The B-film’s B-film. Where American B-pictures invariably focused on sleaze, sci-fi, horror or violence, their British counterparts often exuded class with solid acting, clever plots, excellent though simple sets and good composition. Edgar Wallace, the world’s most prolific writer, had regained sudden popularity thirty years after his death, and movies made from his works made ideal subjects for B-pictures fed into the British double-bill system. His thrillers are all story, racing along with twist after twist.
On the verge of being arrested for fraud, high-class businessman Dino Steffano (Nigel Davenport) hits on blackmail as a means of forcing investigator Robert Lindley (Geoffrey Keen) to drop the case. He sets up associate Mike Cochrane (William Russell) to fake photographs involving sexy Lisa (Yvonne Romain) and Lindley in compromising positions. So Lisa, pretending to hold vital evidence, lures him to her flat where this can be staged.
Meanwhile Lindley’s daughter Beth (Jennifer Daniel) chats up Cochrane after overhearing him asking questions about her father’s cottage. Cochrane has history with Lindley, an 18-month prison sentence the result of a previous encounter. He also resents Steffano over previous double-dealing and is planning to take his own revenge while carrying out the master plan.
I doubt if you will be able to see the twists coming. Suffice to say, nothing is what it seems. The closer Lindley gets to uncovering the mystery, the darker it becomes and the more danger he appears to be in. Even when characters reveal their plans, you can be sure they will have a different one up their sleeve. Steffano’s exceptional charm masks his ruthlessness. While Lindley is dogged, he is no match for the slinky Lisa who can play the vulnerable female with ease. Artist Beth treasures her independence so much that it takes her down some devious alleys, especially when trying to pump Cochrane for information. And it all leads to a terrific climax, involving further twists and double-dealing.
Most of this is played out in classy apartments with log fires burning and Steffano drinking brandy and smoking cigars, or on a yacht, or Lindley’s equally splendid chambers.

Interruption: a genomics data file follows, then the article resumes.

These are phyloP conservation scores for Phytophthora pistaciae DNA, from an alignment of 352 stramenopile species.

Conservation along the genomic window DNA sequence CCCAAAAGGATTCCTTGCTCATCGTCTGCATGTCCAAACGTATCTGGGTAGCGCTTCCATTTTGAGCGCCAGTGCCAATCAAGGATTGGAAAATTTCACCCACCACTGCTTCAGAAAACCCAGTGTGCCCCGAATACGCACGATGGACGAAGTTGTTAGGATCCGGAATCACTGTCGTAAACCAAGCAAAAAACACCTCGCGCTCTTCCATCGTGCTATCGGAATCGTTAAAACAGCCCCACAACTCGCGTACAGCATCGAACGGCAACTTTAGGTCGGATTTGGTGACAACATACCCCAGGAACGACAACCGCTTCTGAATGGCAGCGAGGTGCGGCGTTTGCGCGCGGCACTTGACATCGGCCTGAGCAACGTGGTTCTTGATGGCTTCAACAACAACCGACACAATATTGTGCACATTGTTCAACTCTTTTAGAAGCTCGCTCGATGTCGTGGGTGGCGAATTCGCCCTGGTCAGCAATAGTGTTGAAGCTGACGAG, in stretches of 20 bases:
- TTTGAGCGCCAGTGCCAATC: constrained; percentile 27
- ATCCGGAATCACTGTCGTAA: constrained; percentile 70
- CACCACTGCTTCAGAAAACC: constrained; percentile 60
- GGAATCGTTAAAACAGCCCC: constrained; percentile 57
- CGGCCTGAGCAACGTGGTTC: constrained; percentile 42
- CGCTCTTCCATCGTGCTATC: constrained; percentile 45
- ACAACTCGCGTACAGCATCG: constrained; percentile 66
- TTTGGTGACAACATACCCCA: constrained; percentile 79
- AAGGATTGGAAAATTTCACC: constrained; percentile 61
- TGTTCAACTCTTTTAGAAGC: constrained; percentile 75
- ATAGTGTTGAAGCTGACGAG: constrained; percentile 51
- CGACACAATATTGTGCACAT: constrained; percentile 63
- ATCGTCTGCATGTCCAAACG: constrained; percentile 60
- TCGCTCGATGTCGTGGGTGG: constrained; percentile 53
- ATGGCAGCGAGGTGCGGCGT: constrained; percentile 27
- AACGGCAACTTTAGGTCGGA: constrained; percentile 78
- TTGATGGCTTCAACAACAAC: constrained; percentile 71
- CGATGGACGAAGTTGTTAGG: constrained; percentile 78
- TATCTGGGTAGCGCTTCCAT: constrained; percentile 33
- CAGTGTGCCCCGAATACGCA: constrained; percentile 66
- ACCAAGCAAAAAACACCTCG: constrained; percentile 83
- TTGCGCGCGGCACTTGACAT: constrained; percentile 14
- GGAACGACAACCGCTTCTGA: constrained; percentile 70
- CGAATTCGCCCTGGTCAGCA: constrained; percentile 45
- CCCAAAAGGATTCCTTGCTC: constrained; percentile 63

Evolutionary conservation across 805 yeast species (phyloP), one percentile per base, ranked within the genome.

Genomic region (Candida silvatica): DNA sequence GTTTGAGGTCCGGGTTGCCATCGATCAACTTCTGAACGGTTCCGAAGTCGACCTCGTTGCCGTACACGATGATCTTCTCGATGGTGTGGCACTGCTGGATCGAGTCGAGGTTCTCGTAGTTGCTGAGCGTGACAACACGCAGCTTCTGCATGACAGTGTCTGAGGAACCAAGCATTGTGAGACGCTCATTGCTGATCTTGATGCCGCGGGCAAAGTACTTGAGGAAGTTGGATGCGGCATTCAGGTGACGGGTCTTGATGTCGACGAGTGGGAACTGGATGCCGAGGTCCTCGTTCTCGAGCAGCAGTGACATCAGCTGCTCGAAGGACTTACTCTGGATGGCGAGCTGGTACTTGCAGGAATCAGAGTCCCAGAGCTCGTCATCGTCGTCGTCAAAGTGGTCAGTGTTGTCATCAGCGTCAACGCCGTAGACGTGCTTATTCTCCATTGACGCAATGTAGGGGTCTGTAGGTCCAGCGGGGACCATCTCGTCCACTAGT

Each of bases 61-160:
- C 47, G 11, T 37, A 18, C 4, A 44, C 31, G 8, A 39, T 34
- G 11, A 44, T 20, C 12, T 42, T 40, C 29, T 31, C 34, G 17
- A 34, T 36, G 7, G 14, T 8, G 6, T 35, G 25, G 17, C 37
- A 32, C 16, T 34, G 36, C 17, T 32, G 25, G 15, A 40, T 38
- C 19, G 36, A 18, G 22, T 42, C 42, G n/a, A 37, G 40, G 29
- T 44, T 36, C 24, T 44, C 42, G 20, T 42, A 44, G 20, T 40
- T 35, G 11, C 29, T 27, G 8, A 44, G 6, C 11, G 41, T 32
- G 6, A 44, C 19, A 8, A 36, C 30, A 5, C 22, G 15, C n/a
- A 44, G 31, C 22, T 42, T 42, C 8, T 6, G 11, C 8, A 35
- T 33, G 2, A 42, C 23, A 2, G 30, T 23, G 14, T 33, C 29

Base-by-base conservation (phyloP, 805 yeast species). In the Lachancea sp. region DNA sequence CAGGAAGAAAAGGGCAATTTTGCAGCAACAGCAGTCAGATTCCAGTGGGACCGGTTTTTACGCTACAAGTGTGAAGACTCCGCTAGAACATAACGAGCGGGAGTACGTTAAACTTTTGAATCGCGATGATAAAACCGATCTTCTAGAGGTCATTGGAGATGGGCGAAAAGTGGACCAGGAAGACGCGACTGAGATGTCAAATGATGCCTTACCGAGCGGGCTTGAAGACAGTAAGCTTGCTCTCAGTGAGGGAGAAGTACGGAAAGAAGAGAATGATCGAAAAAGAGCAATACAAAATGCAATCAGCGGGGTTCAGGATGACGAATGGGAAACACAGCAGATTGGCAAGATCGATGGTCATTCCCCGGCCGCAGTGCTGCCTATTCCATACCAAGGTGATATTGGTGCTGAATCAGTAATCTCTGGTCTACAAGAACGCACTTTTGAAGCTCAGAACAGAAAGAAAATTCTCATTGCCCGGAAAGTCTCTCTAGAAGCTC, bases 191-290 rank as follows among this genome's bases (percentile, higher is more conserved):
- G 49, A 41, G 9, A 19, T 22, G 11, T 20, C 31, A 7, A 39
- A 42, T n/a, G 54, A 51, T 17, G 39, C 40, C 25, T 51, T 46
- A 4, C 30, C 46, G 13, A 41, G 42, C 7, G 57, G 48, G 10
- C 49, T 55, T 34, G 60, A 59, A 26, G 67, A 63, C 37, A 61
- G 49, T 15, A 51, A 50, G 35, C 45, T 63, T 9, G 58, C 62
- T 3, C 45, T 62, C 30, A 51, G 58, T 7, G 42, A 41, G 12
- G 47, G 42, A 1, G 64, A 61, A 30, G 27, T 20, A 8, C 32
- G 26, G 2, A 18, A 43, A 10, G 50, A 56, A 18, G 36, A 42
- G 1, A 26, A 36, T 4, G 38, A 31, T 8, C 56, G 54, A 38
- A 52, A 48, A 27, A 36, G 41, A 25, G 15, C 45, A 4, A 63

The cast are either up-and-coming movie stars or destined for small-screen fame. Many of these Edgar Wallace thrillers would prove stepping stones for new talent.
Nigel Davenport (The Third Secret, 1964) is the pick and would become an accomplished supporting actor in films like Play Dirty (1969). Yvonne Romaine had already made a splash in The Frightened City (1961) and would go on to play the female lead in Devil Doll (1964) and The Brigand of Kandahar (1965). Geoffrey Keen (Dr Syn, Alias The Scarecrow, 1963) would make a bigger impact on television in Mogul (1965-1972). As would William Russell (The Great Escape, 1963) who went on to become a long-running sidekick of Dr Who (1963-1965). Jennifer Daniel became a horror favorite with the female lead in The Kiss of the Vampire (1963) and The Reptile (1966).
Making his movie debut director John Hales clearly benefits from a couple of decades as an editor in films like The Seventh Veil (1945) and Village of the Damned (1960) and he nips quickly from one scene to another to keep the plot ticking along while showing some gift for framing characters within a scene.
I should point out you will easily find flaws. Strictly speaking, if you know your British police procedural, Lindley would not be an investigator, and it would not be too hard to find strains of implausibility showing. But that should not detract from this enjoyable movie.
British studio Anglo Amalgamated churned out these Edgar Wallace thrillers as double-bill fodder and, even though compromised in the budget department, they were generally well-made. Wallace was a brand-name, the country’s best-selling author on account of his 200-plus novels, most still in print long after his death, and a byword for a good read. American networks edited the features down to fit into a television series. So if you are hunting these down make sure you get the original features rather than the edited versions.
You could try this sampler on Amazon Prime but if you like what you see you would be better to buy one of the box sets.
2 thoughts on “Return to Sender (1963) ***”
Good shout, the olde Edgar Wallace b and w mysteries were never off the telly when I was a kid, but I was too young to enjoy them. Now, an aging me probably could enjoy the twists…
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I missed the TV bonanza. They re pretty much all story but this one is well made.